Serious joy

Some pleasures leave a bad aftertaste. Or rather: almost every sort of pleasure can leave a bad aftertaste, often because you've had too much of it, or because you had it at the wrong time, in the wrong circumstances. So they are not unqualifiedly desirable all the time, are they? Strangely enough, although there seems to be some natural drive towards pleasant activities, there seems no equivalent tendency to stop at the right time, before the pleasure gets stale and flips into some sort of dégoût.

It feels good, however, in a deeper and more satisfactory way, when you're at ease with yourself, comfortable with what you're doing, when what you are doing is the right thing in the circumstances. It's not only that you are more successful in your undertakings. It means experiencing the world differently. And while this perhaps lacks the intensity and the thrill of the slightly uncontrollable that some pleasures could give you, it never becomes stale, and it doesn't have the unhealthy drive towards more and more.

Such steadiness and reliability is the mark of true value. A clear conscience, good intentions, well chosen actions, and a healthy disrespect for the fruits of chance and accident: you'll need these to actually plan and lead your own life, in contrast to those who are just letting themselves drift away in search of what is pleasant and nice. Reflect, and make it clear to yourself what you want to do with your live; and then go for it, and make sure you stay on course. You'll be rewarded with being at ease with yourself, your life and all the world, at any time ... and just feeling good with it.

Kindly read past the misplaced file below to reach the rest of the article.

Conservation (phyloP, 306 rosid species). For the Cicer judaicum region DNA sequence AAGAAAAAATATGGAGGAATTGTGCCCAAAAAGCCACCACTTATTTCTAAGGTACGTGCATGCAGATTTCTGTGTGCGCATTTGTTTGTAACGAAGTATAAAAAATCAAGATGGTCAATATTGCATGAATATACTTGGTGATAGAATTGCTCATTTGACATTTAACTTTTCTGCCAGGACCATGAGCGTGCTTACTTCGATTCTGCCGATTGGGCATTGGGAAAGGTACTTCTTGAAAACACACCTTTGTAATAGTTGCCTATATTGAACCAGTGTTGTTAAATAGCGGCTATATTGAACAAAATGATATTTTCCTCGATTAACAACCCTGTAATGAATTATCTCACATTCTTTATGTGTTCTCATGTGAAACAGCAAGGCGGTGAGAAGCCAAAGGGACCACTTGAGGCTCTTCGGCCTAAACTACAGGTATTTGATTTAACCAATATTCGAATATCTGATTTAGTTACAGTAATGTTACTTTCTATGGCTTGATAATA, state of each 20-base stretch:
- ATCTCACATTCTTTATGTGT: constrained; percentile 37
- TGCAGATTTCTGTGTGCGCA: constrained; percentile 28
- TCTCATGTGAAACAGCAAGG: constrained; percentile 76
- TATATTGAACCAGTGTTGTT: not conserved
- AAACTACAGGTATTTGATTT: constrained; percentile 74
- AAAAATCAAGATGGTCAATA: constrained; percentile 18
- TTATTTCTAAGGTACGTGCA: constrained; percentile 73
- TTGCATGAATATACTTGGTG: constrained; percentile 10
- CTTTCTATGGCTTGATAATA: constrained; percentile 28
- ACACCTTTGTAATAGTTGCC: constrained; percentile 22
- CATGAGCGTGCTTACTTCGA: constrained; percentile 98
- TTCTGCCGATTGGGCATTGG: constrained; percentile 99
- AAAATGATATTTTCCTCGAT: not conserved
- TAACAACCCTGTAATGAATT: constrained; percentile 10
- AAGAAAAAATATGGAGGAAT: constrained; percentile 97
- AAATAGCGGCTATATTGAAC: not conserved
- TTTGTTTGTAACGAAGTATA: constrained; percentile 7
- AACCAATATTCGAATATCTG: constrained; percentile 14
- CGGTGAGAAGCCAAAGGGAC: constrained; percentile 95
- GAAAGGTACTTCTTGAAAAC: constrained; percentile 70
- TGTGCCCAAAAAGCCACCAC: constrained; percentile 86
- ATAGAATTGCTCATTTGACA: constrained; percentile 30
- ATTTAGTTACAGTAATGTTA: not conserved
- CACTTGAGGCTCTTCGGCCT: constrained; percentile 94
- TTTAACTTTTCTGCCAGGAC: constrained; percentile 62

This is a condition that goes deep (deeper than all the pleasures that there are). But even though it is a form of joy, you won't get it by throwing yourself where the fun is; you'll have to work for it. Take care.
Copyright © 2007-2012 by Leif Frenzel. All rights reserved.